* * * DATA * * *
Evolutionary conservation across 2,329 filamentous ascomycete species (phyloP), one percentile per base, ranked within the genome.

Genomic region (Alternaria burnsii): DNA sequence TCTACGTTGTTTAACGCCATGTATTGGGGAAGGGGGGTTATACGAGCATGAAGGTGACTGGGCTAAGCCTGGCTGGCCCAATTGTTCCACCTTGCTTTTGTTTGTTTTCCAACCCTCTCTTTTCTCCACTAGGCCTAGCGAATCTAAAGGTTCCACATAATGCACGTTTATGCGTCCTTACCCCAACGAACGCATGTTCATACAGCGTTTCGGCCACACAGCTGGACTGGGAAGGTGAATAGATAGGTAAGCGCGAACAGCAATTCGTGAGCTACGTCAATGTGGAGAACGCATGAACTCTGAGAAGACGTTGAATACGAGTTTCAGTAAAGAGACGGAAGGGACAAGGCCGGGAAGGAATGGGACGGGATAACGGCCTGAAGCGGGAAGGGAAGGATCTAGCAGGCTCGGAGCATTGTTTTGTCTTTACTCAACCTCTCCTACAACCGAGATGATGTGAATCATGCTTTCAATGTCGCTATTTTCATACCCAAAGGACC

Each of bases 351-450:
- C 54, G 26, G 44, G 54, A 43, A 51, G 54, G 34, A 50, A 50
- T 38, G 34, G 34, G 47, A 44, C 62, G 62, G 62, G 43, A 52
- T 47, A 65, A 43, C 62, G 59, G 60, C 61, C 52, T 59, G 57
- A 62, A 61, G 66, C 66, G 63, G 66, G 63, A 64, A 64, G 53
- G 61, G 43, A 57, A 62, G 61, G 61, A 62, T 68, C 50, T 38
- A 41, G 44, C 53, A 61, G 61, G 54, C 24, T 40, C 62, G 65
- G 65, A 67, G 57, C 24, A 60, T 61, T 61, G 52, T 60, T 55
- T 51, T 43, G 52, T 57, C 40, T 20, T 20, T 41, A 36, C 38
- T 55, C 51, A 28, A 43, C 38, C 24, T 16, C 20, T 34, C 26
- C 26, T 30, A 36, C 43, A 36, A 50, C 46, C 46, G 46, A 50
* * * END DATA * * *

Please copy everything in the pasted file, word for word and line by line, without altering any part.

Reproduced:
Evolutionary conservation across 2,329 filamentous ascomycete species (phyloP), one percentile per base, ranked within the genome.

Genomic region (Alternaria burnsii): DNA sequence TCTACGTTGTTTAACGCCATGTATTGGGGAAGGGGGGTTATACGAGCATGAAGGTGACTGGGCTAAGCCTGGCTGGCCCAATTGTTCCACCTTGCTTTTGTTTGTTTTCCAACCCTCTCTTTTCTCCACTAGGCCTAGCGAATCTAAAGGTTCCACATAATGCACGTTTATGCGTCCTTACCCCAACGAACGCATGTTCATACAGCGTTTCGGCCACACAGCTGGACTGGGAAGGTGAATAGATAGGTAAGCGCGAACAGCAATTCGTGAGCTACGTCAATGTGGAGAACGCATGAACTCTGAGAAGACGTTGAATACGAGTTTCAGTAAAGAGACGGAAGGGACAAGGCCGGGAAGGAATGGGACGGGATAACGGCCTGAAGCGGGAAGGGAAGGATCTAGCAGGCTCGGAGCATTGTTTTGTCTTTACTCAACCTCTCCTACAACCGAGATGATGTGAATCATGCTTTCAATGTCGCTATTTTCATACCCAAAGGACC

Each of bases 351-450:
- C 54, G 26, G 44, G 54, A 43, A 51, G 54, G 34, A 50, A 50
- T 38, G 34, G 34, G 47, A 44, C 62, G 62, G 62, G 43, A 52
- T 47, A 65, A 43, C 62, G 59, G 60, C 61, C 52, T 59, G 57
- A 62, A 61, G 66, C 66, G 63, G 66, G 63, A 64, A 64, G 53
- G 61, G 43, A 57, A 62, G 61, G 61, A 62, T 68, C 50, T 38
- A 41, G 44, C 53, A 61, G 61, G 54, C 24, T 40, C 62, G 65
- G 65, A 67, G 57, C 24, A 60, T 61, T 61, G 52, T 60, T 55
- T 51, T 43, G 52, T 57, C 40, T 20, T 20, T 41, A 36, C 38
- T 55, C 51, A 28, A 43, C 38, C 24, T 16, C 20, T 34, C 26
- C 26, T 30, A 36, C 43, A 36, A 50, C 46, C 46, G 46, A 50